Peter Finch discusses his role as a psychogeographer of Wales
Just what is psychogeography? It’s been a buzz word for a few decades now but clarity as to its meaning and purpose remains. Maybe it’s all as Will Self has it in his 2007 Psychogeography, you walk to America rather than fly, then you write your adventures down. Perhaps it’s throwing dice and then chasing away to the map co-ordinate revealed by chance. Or walking the lines of longitude as they slice down through the hills and lakes of Wales. Can this be done without damage to life, limb and property? Although I am known as a psychogeographer I don’t really do any of these things.
My approach is more tangential. Visit the place with an old map in hand and see how many of the ancient pathways remain. Talk to the locals. Visit districts less known in the company of those who do. Track the vanished, walk the watercourses, the dried out rivers, the vanished canals and the dismantled railways. Blend this with personal memory, current observation and reported fact. Avoid the walking tour, get inside the built environment, work out why and how, check the shape, look for shadows of what went before.
I’m the author of the best-selling Real Cardiff series of alternative handbooks, guides, histories and tales of city life and tomorrow evening I’ll be presenting an evening of entertainment and talk at Ararat on Whitchurch Common, Cardiff.
Whitchurch has always been a psychic centre, an epicentre of force and culture where the lay lines cross and flying saucers land in the middle of the night. I’ll be getting inside Real Cardiff Three, the latest addition to the series, viewing the city from above – Tall Buildings Day was a revelation – and also from below. How many secret passages does the city actually have? How is it that this river delta capital, built on the damp foreshore of at least three water courses went from a population of less than 2,000 to more than 350,000 in two hundred years? What has happened to its holy wells, its cromlechs, its ancient burial chambers, its fish henges and its Roman roads? Where is Cardiff’s real heart? How many of its rivers are buried? Who lives here and why did they come?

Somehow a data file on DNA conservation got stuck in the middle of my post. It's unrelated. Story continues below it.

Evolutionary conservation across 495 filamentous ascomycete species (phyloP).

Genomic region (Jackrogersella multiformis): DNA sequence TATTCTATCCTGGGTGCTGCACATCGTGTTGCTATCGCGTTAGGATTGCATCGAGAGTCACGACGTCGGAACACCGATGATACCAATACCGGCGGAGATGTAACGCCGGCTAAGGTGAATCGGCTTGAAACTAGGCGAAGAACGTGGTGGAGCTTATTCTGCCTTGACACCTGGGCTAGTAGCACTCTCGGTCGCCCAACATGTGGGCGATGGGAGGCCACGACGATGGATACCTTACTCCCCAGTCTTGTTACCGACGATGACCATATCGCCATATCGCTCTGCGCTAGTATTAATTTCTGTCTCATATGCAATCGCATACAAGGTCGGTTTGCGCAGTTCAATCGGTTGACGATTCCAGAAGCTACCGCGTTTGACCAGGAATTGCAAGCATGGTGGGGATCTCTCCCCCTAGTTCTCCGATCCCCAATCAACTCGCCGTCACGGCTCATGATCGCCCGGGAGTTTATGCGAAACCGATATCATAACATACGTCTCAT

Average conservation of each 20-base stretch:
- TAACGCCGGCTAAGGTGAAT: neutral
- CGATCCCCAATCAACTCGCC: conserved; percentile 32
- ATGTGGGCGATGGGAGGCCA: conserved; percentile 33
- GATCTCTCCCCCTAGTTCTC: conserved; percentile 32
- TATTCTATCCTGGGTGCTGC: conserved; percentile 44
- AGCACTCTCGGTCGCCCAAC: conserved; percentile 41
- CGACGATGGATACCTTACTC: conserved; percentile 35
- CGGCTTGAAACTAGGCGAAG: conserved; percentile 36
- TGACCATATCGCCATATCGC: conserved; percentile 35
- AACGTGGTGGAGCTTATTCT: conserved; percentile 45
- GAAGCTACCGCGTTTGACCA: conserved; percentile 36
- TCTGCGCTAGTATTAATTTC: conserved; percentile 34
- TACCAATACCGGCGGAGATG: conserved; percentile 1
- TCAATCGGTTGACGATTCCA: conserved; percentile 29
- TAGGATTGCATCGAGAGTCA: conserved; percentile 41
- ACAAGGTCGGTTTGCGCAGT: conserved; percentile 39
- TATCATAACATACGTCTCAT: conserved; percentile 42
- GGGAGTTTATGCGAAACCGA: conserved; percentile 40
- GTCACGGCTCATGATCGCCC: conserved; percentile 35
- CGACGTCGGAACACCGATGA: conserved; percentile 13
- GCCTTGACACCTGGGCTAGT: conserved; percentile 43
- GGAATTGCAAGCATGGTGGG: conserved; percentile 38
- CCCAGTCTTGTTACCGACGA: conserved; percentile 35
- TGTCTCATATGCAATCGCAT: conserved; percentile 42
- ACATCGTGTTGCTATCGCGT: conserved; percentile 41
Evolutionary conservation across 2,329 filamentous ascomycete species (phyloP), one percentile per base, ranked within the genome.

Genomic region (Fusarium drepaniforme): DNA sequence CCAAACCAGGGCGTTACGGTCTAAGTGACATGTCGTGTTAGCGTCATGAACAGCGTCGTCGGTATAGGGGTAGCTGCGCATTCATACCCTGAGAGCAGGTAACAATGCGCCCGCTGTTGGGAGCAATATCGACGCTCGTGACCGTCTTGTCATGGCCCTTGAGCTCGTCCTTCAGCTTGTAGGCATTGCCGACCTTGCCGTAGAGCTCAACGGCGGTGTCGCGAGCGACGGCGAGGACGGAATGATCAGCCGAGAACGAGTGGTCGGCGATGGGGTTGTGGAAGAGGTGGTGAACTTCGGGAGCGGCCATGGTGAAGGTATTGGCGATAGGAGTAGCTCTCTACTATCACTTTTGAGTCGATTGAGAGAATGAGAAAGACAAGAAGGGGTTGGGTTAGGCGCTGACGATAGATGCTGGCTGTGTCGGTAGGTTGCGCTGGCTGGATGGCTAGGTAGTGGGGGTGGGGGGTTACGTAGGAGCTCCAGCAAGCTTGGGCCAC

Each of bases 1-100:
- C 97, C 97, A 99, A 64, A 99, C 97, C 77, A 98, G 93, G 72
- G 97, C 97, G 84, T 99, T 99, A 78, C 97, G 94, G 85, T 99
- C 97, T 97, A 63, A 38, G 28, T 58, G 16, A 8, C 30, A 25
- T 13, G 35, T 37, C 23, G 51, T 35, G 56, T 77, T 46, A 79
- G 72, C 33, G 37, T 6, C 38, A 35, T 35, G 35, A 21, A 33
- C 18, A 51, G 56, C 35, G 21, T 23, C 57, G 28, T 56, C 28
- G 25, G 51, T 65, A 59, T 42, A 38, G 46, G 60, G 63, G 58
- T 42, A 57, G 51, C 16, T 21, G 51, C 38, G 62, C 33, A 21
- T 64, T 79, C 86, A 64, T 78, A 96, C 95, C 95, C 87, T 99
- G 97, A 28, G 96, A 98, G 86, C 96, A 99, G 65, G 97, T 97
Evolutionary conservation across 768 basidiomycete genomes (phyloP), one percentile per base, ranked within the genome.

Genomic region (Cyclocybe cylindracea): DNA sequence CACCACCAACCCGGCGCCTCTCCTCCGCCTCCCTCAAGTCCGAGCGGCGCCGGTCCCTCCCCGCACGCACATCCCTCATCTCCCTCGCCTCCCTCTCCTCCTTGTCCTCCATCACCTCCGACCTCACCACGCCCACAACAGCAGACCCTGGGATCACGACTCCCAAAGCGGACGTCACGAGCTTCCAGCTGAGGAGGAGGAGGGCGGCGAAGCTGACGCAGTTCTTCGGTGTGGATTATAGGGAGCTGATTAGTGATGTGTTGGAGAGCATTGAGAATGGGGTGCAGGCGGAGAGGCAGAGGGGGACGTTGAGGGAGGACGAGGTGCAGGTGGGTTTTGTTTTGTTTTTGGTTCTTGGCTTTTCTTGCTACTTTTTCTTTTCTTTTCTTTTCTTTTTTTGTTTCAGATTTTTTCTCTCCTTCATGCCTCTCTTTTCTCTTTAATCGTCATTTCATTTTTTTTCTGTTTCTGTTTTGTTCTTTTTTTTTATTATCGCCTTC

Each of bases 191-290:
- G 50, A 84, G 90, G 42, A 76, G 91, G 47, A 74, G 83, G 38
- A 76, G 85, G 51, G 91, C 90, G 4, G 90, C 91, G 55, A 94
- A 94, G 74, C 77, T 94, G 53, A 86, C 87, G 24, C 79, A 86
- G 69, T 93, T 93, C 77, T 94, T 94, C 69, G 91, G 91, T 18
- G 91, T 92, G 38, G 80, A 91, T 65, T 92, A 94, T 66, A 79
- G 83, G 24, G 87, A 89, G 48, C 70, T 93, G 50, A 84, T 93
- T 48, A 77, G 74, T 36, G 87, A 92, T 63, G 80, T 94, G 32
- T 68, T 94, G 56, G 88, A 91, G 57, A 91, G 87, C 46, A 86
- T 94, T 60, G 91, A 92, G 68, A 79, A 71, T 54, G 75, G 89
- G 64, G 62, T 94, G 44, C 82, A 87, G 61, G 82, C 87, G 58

Anyone who comes here to shop in the city’s glass roofed passages might be unaware of the past they walk over. I’ll be doing my best to explain. Here’s a brief slice from Real Cardiff Three. It describes a talk on the city I once gave at Chapter:
“I bought your book when I first came to Cardiff, says the Turkish girl, smiling. I thought it might tell me where I was. I tell them about the lost wells of Penylan and at one the shape of Christ’s knee on the rim and how I’d seen the two imprints of Mohammed’s footprint in a glass case in the museum at the Topkapi Palace, Istanbul. The imprints were different sizes. One taken when he was much younger the guide there had said. They smile, they don’t laugh, should they laugh? They don’t know. I tell them about the Butes being like Bill Gates and buying out anything that sprang up in opposition. The austere second Marquis with his docks and his visions. The Catholic third with his Victorian Disneyworld at Cardiff’s heart. I talk about the rivers, the Tan, the Whitebrook, the Canna, the Wedal, which we no longer have. We sup Cabernet Sauvignon and abjectly nibble at the crisps brought by the organiser, Renee Lertzman. Some of the listeners buy books.”
As I am a poet with more than twenty titles to my credit and a new one recently published (Zen Cymru from Seren Books) I’ll also be presenting a set of performable and entertaining poetry. These readings have become my trade mark. Expect this night about the city to end with some scintillating verse.
Wednesday 23 June, 7.00 pm, at the Ararat Centre on Whitchurch Common, Cardiff. Tickets £7 to include wine and light supper. Parking free. Tickets available from the organisers, The Classical Education Forum on [email protected] or 07739251718